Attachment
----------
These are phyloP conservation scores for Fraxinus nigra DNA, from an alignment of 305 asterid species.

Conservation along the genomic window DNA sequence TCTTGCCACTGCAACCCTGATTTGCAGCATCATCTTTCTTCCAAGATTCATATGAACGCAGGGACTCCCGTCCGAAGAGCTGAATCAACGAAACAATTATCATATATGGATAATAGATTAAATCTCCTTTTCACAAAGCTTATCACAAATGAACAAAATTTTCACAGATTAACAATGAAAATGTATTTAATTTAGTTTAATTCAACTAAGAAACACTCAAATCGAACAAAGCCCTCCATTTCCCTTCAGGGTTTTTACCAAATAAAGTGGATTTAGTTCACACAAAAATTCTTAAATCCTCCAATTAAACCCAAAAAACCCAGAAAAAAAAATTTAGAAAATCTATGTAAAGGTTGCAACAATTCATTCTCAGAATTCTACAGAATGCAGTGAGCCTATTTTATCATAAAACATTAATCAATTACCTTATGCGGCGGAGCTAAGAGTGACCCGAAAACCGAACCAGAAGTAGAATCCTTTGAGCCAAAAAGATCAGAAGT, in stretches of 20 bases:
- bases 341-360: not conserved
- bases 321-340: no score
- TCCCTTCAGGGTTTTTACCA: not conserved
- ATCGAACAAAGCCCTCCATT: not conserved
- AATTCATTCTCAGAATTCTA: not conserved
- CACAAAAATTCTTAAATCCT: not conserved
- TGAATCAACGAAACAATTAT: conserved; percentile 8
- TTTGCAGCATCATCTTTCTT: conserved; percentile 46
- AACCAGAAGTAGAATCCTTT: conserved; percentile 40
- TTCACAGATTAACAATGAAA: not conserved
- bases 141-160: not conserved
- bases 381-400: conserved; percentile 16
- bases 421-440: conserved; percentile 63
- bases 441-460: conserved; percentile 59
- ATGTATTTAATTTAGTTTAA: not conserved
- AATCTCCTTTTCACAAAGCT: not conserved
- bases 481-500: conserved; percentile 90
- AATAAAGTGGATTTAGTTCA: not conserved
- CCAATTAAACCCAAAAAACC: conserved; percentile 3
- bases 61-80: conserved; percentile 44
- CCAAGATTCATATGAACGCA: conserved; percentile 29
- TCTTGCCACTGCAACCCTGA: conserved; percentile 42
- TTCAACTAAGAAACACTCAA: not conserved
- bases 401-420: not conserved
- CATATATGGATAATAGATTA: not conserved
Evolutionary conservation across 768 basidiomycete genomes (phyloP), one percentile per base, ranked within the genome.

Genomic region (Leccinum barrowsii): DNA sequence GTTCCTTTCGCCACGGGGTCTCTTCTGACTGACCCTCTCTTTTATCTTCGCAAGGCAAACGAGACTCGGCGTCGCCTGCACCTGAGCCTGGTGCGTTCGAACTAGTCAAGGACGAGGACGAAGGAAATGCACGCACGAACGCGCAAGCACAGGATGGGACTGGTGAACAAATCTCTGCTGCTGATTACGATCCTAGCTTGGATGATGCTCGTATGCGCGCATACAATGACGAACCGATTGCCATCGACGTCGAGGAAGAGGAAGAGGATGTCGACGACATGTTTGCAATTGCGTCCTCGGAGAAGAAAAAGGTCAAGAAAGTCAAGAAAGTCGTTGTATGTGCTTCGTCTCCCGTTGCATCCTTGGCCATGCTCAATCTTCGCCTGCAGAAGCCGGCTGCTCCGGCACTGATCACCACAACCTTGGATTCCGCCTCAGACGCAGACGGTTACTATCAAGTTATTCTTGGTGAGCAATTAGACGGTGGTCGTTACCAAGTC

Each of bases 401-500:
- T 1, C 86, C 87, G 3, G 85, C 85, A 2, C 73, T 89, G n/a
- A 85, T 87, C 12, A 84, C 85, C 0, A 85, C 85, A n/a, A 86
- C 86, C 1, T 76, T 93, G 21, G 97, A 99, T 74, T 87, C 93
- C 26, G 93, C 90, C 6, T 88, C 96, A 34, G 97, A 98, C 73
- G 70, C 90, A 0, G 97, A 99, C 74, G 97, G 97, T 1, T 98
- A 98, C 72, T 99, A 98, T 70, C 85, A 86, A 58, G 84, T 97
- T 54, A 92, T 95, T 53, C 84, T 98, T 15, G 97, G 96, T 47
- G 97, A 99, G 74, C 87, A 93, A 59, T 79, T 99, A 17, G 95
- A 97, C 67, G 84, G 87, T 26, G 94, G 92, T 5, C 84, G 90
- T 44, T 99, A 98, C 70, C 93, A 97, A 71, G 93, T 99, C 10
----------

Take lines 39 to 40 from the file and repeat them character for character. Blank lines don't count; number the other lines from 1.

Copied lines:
- A 97, C 67, G 84, G 87, T 26, G 94, G 92, T 5, C 84, G 90
- T 44, T 99, A 98, C 70, C 93, A 97, A 71, G 93, T 99, C 10